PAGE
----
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Nutrition transition and obesity among teenagers and young adults in South Asia

Jayawardena, R, Ranasinghe, P, Wijayabandara, M, Hills, AP ORCID: 0000-0002-7787-7201 and Misra, A 2017 , 'Nutrition transition and obesity among teenagers and young adults in South Asia' , Current diabetes reviews, vol. 13, no. 5 , pp. 444-451 , doi: 10.2174/1573399812666160808100211.

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Abstract

Introduction: Obesity among teenagers/adolescents and young adults isassociated with significant adverse short and longer-term effects on health. To date,no narrative reviews have evaluated nutrition transition and its contribution to theobesity epidemic among adolescents and young adults in the South Asian (SA) region.Methods: Data were retrieved by a four-stage systematic search process. A search ofthe online PubMed/Medline, SciVerse Scopus and Web of Science databases wasperformed. The age groups were defined as follows; teenage:13-19 years, adolescence:10-18years and young adult:19-24 years.Results: Among teenagers/adolescents, the prevalence of overweight ranged from 11.0% (Sri Lanka) to19.0% (India), while obesity ranged from 2.4% (Sri Lanka) to 11.0% (Pakistan). In young adults, prevalenceof overweight ranged between 7.9% (Nepal) to 15.0% (Pakistan), while obesity showed a muchwider variation (0.005%[Nepal] – 22.8%[India]). Nutritional risk factors associated with overweight/obesityamong SAs of this age group included reduced fruit and vegetable consumption, a totalvegetarian diet, consumption of fast food and soft drinks, and skipping breakfast. Other contributing factorsidentified were: adding extra salt to meals, eating meals outside of the home, frequently visiting restaurantsand eating while watching television. Daily milk/yoghurt consumption and a family supperhave shown a protective effect against overweight/obesity.Conclusions: Overweight and obesity are common amongst teenagers/adolescents and young adults ofthe SA region. Several food types and habits were identified as being associated with overweight/obesityin this population. Identifying common protective and contributory factors is very importantfor the development of a shared regional preventive strategy.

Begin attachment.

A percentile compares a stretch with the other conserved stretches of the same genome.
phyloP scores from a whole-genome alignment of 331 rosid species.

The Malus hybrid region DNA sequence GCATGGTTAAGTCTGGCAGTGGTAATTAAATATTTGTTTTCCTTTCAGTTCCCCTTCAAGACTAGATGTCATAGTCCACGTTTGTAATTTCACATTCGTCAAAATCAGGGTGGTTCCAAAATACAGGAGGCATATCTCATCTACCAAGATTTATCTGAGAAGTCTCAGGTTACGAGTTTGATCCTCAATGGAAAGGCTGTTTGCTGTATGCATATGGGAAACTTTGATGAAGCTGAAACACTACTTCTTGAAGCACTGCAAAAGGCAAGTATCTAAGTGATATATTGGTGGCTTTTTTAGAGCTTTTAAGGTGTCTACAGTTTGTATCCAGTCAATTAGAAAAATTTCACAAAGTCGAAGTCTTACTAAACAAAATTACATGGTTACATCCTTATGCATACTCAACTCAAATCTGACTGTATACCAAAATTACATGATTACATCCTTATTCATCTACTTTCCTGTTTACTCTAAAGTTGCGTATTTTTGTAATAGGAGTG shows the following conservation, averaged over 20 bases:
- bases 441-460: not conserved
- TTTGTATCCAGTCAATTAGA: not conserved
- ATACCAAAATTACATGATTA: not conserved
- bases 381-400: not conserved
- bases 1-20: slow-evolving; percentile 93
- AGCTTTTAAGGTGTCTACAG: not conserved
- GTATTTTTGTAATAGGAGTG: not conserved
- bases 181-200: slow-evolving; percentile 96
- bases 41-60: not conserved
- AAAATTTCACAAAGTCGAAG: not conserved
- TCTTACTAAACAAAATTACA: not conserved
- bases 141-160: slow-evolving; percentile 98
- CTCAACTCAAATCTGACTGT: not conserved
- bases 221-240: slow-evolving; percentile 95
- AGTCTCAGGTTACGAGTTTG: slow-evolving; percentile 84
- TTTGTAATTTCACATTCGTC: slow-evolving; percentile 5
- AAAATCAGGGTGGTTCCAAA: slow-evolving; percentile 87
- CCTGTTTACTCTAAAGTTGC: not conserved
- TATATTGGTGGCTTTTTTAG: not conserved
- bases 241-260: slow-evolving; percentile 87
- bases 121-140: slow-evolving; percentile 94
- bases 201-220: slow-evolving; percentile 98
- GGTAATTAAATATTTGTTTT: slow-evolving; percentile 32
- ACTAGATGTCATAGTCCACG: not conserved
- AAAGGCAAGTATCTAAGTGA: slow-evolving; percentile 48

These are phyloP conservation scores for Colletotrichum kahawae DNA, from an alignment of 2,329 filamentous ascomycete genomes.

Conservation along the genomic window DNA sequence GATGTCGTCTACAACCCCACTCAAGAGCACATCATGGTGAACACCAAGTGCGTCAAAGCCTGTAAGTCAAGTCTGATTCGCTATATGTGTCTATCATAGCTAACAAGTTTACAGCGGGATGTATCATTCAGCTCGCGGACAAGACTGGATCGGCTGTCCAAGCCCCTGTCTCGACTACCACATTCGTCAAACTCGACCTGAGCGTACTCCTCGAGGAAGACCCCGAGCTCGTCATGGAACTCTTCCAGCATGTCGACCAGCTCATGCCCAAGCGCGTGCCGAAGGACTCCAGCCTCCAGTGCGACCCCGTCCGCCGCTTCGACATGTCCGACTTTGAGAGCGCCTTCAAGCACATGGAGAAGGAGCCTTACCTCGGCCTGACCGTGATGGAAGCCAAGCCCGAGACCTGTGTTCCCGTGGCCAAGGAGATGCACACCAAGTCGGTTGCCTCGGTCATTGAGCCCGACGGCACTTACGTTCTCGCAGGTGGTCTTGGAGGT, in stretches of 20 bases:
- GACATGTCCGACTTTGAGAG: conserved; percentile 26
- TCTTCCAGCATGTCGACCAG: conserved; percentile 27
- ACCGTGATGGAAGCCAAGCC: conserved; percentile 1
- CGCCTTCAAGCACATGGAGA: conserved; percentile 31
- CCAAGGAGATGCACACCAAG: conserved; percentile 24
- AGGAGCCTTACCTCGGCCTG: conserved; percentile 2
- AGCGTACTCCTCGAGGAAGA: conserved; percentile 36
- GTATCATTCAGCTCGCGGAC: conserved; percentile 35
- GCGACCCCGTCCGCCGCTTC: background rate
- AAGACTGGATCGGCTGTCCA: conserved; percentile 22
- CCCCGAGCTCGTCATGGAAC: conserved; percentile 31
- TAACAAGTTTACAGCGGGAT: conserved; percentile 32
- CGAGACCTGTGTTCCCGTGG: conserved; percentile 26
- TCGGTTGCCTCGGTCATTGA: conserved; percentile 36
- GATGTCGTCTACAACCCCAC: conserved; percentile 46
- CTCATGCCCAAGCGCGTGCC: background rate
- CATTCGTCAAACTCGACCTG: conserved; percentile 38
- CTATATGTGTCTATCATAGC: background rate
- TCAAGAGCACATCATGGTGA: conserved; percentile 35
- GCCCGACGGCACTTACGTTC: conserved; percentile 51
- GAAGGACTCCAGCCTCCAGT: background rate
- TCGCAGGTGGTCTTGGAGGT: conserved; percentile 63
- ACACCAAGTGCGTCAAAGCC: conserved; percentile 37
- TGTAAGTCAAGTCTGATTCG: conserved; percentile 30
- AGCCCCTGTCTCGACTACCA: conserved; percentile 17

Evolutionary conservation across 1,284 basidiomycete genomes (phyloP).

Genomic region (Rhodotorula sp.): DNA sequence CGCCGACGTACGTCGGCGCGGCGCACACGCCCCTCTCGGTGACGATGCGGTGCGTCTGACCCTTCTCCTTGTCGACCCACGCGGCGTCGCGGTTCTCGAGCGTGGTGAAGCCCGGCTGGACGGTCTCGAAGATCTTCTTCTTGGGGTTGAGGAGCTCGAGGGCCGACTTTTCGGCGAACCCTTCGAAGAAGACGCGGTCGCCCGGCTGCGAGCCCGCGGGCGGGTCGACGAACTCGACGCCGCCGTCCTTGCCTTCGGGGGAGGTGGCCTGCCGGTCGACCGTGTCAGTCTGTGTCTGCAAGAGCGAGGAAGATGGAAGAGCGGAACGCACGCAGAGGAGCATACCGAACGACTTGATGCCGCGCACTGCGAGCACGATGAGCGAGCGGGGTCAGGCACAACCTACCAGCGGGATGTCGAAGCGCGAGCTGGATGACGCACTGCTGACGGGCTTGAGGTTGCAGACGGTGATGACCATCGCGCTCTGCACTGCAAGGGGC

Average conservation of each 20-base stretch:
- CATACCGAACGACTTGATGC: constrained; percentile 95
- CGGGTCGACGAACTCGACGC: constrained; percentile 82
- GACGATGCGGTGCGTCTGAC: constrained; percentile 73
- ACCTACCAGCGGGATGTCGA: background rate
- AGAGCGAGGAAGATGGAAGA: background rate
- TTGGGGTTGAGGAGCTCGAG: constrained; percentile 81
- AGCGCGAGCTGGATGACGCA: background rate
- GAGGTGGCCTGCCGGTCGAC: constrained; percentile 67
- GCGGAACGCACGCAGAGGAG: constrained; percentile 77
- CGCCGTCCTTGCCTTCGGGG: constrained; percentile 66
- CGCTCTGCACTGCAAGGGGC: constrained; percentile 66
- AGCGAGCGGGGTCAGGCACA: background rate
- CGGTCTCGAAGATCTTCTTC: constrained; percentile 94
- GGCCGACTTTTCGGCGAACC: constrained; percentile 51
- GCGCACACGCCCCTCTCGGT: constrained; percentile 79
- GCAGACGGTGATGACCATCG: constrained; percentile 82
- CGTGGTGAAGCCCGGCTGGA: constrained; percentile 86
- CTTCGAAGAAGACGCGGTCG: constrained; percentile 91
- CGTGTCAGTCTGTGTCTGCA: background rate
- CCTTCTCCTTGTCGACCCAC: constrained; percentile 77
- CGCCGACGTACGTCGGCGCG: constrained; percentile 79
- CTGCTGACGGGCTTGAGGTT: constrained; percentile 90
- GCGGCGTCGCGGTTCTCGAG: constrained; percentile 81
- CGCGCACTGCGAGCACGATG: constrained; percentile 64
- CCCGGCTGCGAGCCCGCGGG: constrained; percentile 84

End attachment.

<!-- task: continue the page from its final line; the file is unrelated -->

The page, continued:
Item Type: Article
Authors/Creators:Jayawardena, R and Ranasinghe, P and Wijayabandara, M and Hills, AP and Misra, A
Keywords: Adolescents, Nutrition transition, Obesity, Overweight, South Asia, Teenagers, Young adults
Journal or Publication Title: Current diabetes reviews
Publisher: Bentham Science Publishers
ISSN: 1573-3998
DOI / ID Number: 10.2174/1573399812666160808100211
Copyright Information:

Copyright 2017 Bentham Science Publishers

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